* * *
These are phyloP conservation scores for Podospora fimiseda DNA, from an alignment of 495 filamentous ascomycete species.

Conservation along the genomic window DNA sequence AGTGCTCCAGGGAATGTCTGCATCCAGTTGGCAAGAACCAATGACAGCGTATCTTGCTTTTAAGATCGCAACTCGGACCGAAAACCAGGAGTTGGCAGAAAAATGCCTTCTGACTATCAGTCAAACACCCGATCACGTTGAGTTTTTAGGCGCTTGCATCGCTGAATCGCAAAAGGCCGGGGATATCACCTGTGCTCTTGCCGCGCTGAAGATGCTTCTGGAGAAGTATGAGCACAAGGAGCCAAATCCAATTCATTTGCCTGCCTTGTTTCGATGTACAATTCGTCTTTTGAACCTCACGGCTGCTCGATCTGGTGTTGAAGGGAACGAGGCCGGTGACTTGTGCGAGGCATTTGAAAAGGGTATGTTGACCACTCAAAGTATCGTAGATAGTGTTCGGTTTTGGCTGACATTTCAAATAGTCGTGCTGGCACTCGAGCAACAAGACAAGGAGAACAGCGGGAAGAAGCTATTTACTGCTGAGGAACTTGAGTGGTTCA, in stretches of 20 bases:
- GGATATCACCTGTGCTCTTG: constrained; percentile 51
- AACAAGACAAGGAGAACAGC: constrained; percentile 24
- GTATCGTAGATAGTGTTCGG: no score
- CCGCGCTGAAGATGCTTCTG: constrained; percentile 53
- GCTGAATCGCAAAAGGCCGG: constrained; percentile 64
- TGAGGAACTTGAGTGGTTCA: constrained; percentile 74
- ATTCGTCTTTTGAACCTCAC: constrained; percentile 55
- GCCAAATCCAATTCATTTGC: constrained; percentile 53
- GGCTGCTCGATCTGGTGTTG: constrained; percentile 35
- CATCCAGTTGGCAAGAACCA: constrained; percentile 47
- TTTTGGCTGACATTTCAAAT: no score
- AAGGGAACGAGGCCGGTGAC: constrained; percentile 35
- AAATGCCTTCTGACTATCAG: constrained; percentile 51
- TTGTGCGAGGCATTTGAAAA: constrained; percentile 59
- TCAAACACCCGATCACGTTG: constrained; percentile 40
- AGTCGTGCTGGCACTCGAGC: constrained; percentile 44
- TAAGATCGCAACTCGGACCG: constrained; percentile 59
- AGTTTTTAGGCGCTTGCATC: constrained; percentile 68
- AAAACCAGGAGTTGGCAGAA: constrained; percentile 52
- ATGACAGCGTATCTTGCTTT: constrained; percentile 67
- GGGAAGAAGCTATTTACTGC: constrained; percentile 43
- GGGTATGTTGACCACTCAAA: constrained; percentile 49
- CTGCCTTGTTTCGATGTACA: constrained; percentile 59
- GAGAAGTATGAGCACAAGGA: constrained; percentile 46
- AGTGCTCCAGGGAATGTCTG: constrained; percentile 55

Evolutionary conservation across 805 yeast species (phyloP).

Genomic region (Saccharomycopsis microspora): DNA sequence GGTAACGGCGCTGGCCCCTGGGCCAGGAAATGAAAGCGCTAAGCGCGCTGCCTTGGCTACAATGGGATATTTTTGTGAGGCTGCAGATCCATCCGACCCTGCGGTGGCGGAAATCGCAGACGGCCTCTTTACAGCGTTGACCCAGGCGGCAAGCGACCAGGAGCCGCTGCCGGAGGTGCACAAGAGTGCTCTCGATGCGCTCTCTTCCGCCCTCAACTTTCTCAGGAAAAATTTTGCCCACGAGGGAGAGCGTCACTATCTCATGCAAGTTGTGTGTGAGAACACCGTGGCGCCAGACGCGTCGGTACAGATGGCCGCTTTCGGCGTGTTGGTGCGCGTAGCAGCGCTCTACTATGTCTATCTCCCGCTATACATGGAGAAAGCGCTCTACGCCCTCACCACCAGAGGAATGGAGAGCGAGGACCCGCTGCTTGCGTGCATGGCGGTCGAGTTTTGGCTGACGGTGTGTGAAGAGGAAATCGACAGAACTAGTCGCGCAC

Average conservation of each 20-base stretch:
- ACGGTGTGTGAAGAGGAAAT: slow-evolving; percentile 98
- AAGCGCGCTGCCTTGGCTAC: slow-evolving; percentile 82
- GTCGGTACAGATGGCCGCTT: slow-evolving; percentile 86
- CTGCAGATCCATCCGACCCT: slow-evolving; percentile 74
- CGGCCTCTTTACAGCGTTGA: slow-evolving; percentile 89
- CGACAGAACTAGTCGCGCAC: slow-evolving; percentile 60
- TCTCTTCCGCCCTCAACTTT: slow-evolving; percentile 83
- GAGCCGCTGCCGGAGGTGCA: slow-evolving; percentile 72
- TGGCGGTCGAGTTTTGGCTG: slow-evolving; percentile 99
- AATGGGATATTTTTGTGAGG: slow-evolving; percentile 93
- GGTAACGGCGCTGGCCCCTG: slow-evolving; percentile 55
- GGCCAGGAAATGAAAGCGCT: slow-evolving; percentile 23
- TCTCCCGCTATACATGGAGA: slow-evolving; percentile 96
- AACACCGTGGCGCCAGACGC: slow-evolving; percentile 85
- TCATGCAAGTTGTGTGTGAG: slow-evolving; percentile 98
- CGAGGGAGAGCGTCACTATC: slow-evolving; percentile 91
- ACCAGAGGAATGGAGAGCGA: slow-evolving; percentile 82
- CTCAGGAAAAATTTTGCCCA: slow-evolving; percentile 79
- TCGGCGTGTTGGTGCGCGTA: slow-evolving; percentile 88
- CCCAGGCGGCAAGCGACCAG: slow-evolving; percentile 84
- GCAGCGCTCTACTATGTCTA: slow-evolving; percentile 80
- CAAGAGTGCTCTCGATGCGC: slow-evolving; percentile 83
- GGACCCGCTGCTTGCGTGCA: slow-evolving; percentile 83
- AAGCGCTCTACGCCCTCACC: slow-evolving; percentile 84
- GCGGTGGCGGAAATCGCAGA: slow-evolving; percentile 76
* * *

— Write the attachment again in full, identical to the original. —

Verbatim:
These are phyloP conservation scores for Podospora fimiseda DNA, from an alignment of 495 filamentous ascomycete species.

Conservation along the genomic window DNA sequence AGTGCTCCAGGGAATGTCTGCATCCAGTTGGCAAGAACCAATGACAGCGTATCTTGCTTTTAAGATCGCAACTCGGACCGAAAACCAGGAGTTGGCAGAAAAATGCCTTCTGACTATCAGTCAAACACCCGATCACGTTGAGTTTTTAGGCGCTTGCATCGCTGAATCGCAAAAGGCCGGGGATATCACCTGTGCTCTTGCCGCGCTGAAGATGCTTCTGGAGAAGTATGAGCACAAGGAGCCAAATCCAATTCATTTGCCTGCCTTGTTTCGATGTACAATTCGTCTTTTGAACCTCACGGCTGCTCGATCTGGTGTTGAAGGGAACGAGGCCGGTGACTTGTGCGAGGCATTTGAAAAGGGTATGTTGACCACTCAAAGTATCGTAGATAGTGTTCGGTTTTGGCTGACATTTCAAATAGTCGTGCTGGCACTCGAGCAACAAGACAAGGAGAACAGCGGGAAGAAGCTATTTACTGCTGAGGAACTTGAGTGGTTCA, in stretches of 20 bases:
- GGATATCACCTGTGCTCTTG: constrained; percentile 51
- AACAAGACAAGGAGAACAGC: constrained; percentile 24
- GTATCGTAGATAGTGTTCGG: no score
- CCGCGCTGAAGATGCTTCTG: constrained; percentile 53
- GCTGAATCGCAAAAGGCCGG: constrained; percentile 64
- TGAGGAACTTGAGTGGTTCA: constrained; percentile 74
- ATTCGTCTTTTGAACCTCAC: constrained; percentile 55
- GCCAAATCCAATTCATTTGC: constrained; percentile 53
- GGCTGCTCGATCTGGTGTTG: constrained; percentile 35
- CATCCAGTTGGCAAGAACCA: constrained; percentile 47
- TTTTGGCTGACATTTCAAAT: no score
- AAGGGAACGAGGCCGGTGAC: constrained; percentile 35
- AAATGCCTTCTGACTATCAG: constrained; percentile 51
- TTGTGCGAGGCATTTGAAAA: constrained; percentile 59
- TCAAACACCCGATCACGTTG: constrained; percentile 40
- AGTCGTGCTGGCACTCGAGC: constrained; percentile 44
- TAAGATCGCAACTCGGACCG: constrained; percentile 59
- AGTTTTTAGGCGCTTGCATC: constrained; percentile 68
- AAAACCAGGAGTTGGCAGAA: constrained; percentile 52
- ATGACAGCGTATCTTGCTTT: constrained; percentile 67
- GGGAAGAAGCTATTTACTGC: constrained; percentile 43
- GGGTATGTTGACCACTCAAA: constrained; percentile 49
- CTGCCTTGTTTCGATGTACA: constrained; percentile 59
- GAGAAGTATGAGCACAAGGA: constrained; percentile 46
- AGTGCTCCAGGGAATGTCTG: constrained; percentile 55

Evolutionary conservation across 805 yeast species (phyloP).

Genomic region (Saccharomycopsis microspora): DNA sequence GGTAACGGCGCTGGCCCCTGGGCCAGGAAATGAAAGCGCTAAGCGCGCTGCCTTGGCTACAATGGGATATTTTTGTGAGGCTGCAGATCCATCCGACCCTGCGGTGGCGGAAATCGCAGACGGCCTCTTTACAGCGTTGACCCAGGCGGCAAGCGACCAGGAGCCGCTGCCGGAGGTGCACAAGAGTGCTCTCGATGCGCTCTCTTCCGCCCTCAACTTTCTCAGGAAAAATTTTGCCCACGAGGGAGAGCGTCACTATCTCATGCAAGTTGTGTGTGAGAACACCGTGGCGCCAGACGCGTCGGTACAGATGGCCGCTTTCGGCGTGTTGGTGCGCGTAGCAGCGCTCTACTATGTCTATCTCCCGCTATACATGGAGAAAGCGCTCTACGCCCTCACCACCAGAGGAATGGAGAGCGAGGACCCGCTGCTTGCGTGCATGGCGGTCGAGTTTTGGCTGACGGTGTGTGAAGAGGAAATCGACAGAACTAGTCGCGCAC

Average conservation of each 20-base stretch:
- ACGGTGTGTGAAGAGGAAAT: slow-evolving; percentile 98
- AAGCGCGCTGCCTTGGCTAC: slow-evolving; percentile 82
- GTCGGTACAGATGGCCGCTT: slow-evolving; percentile 86
- CTGCAGATCCATCCGACCCT: slow-evolving; percentile 74
- CGGCCTCTTTACAGCGTTGA: slow-evolving; percentile 89
- CGACAGAACTAGTCGCGCAC: slow-evolving; percentile 60
- TCTCTTCCGCCCTCAACTTT: slow-evolving; percentile 83
- GAGCCGCTGCCGGAGGTGCA: slow-evolving; percentile 72
- TGGCGGTCGAGTTTTGGCTG: slow-evolving; percentile 99
- AATGGGATATTTTTGTGAGG: slow-evolving; percentile 93
- GGTAACGGCGCTGGCCCCTG: slow-evolving; percentile 55
- GGCCAGGAAATGAAAGCGCT: slow-evolving; percentile 23
- TCTCCCGCTATACATGGAGA: slow-evolving; percentile 96
- AACACCGTGGCGCCAGACGC: slow-evolving; percentile 85
- TCATGCAAGTTGTGTGTGAG: slow-evolving; percentile 98
- CGAGGGAGAGCGTCACTATC: slow-evolving; percentile 91
- ACCAGAGGAATGGAGAGCGA: slow-evolving; percentile 82
- CTCAGGAAAAATTTTGCCCA: slow-evolving; percentile 79
- TCGGCGTGTTGGTGCGCGTA: slow-evolving; percentile 88
- CCCAGGCGGCAAGCGACCAG: slow-evolving; percentile 84
- GCAGCGCTCTACTATGTCTA: slow-evolving; percentile 80
- CAAGAGTGCTCTCGATGCGC: slow-evolving; percentile 83
- GGACCCGCTGCTTGCGTGCA: slow-evolving; percentile 83
- AAGCGCTCTACGCCCTCACC: slow-evolving; percentile 84
- GCGGTGGCGGAAATCGCAGA: slow-evolving; percentile 76